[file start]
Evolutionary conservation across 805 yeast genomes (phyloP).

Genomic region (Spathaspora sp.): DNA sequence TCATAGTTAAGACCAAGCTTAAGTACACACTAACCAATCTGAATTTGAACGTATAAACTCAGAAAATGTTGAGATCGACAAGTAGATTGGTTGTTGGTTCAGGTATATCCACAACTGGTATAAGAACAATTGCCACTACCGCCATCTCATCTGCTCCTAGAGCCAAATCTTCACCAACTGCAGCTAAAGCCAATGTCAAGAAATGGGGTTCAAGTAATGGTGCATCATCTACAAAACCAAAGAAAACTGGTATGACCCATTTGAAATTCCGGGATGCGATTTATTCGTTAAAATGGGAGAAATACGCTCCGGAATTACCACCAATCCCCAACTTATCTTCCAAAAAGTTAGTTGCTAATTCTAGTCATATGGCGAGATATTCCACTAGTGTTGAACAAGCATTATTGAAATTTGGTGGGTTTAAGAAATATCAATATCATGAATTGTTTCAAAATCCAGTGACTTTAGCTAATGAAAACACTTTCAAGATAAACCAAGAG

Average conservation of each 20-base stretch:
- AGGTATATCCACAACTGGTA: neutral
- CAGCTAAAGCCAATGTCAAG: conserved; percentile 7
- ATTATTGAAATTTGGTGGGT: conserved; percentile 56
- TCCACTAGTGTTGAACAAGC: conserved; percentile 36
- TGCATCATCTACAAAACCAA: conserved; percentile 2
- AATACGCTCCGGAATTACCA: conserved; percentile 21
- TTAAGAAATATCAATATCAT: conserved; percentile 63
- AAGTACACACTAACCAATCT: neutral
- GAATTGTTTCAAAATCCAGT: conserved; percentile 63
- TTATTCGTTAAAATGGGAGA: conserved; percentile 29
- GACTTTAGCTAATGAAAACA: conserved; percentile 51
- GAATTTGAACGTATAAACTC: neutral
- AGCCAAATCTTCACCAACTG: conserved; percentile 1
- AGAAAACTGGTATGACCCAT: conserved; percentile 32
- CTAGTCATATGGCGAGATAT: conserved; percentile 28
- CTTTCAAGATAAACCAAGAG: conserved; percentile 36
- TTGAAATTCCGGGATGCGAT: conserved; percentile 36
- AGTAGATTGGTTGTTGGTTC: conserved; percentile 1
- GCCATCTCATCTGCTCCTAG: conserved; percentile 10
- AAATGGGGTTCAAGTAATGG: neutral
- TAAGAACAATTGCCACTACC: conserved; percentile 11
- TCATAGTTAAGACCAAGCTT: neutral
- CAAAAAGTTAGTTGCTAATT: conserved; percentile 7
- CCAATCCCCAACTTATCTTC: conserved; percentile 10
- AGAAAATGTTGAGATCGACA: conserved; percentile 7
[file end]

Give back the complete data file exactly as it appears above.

Evolutionary conservation across 805 yeast genomes (phyloP).

Genomic region (Spathaspora sp.): DNA sequence TCATAGTTAAGACCAAGCTTAAGTACACACTAACCAATCTGAATTTGAACGTATAAACTCAGAAAATGTTGAGATCGACAAGTAGATTGGTTGTTGGTTCAGGTATATCCACAACTGGTATAAGAACAATTGCCACTACCGCCATCTCATCTGCTCCTAGAGCCAAATCTTCACCAACTGCAGCTAAAGCCAATGTCAAGAAATGGGGTTCAAGTAATGGTGCATCATCTACAAAACCAAAGAAAACTGGTATGACCCATTTGAAATTCCGGGATGCGATTTATTCGTTAAAATGGGAGAAATACGCTCCGGAATTACCACCAATCCCCAACTTATCTTCCAAAAAGTTAGTTGCTAATTCTAGTCATATGGCGAGATATTCCACTAGTGTTGAACAAGCATTATTGAAATTTGGTGGGTTTAAGAAATATCAATATCATGAATTGTTTCAAAATCCAGTGACTTTAGCTAATGAAAACACTTTCAAGATAAACCAAGAG

Average conservation of each 20-base stretch:
- AGGTATATCCACAACTGGTA: neutral
- CAGCTAAAGCCAATGTCAAG: conserved; percentile 7
- ATTATTGAAATTTGGTGGGT: conserved; percentile 56
- TCCACTAGTGTTGAACAAGC: conserved; percentile 36
- TGCATCATCTACAAAACCAA: conserved; percentile 2
- AATACGCTCCGGAATTACCA: conserved; percentile 21
- TTAAGAAATATCAATATCAT: conserved; percentile 63
- AAGTACACACTAACCAATCT: neutral
- GAATTGTTTCAAAATCCAGT: conserved; percentile 63
- TTATTCGTTAAAATGGGAGA: conserved; percentile 29
- GACTTTAGCTAATGAAAACA: conserved; percentile 51
- GAATTTGAACGTATAAACTC: neutral
- AGCCAAATCTTCACCAACTG: conserved; percentile 1
- AGAAAACTGGTATGACCCAT: conserved; percentile 32
- CTAGTCATATGGCGAGATAT: conserved; percentile 28
- CTTTCAAGATAAACCAAGAG: conserved; percentile 36
- TTGAAATTCCGGGATGCGAT: conserved; percentile 36
- AGTAGATTGGTTGTTGGTTC: conserved; percentile 1
- GCCATCTCATCTGCTCCTAG: conserved; percentile 10
- AAATGGGGTTCAAGTAATGG: neutral
- TAAGAACAATTGCCACTACC: conserved; percentile 11
- TCATAGTTAAGACCAAGCTT: neutral
- CAAAAAGTTAGTTGCTAATT: conserved; percentile 7
- CCAATCCCCAACTTATCTTC: conserved; percentile 10
- AGAAAATGTTGAGATCGACA: conserved; percentile 7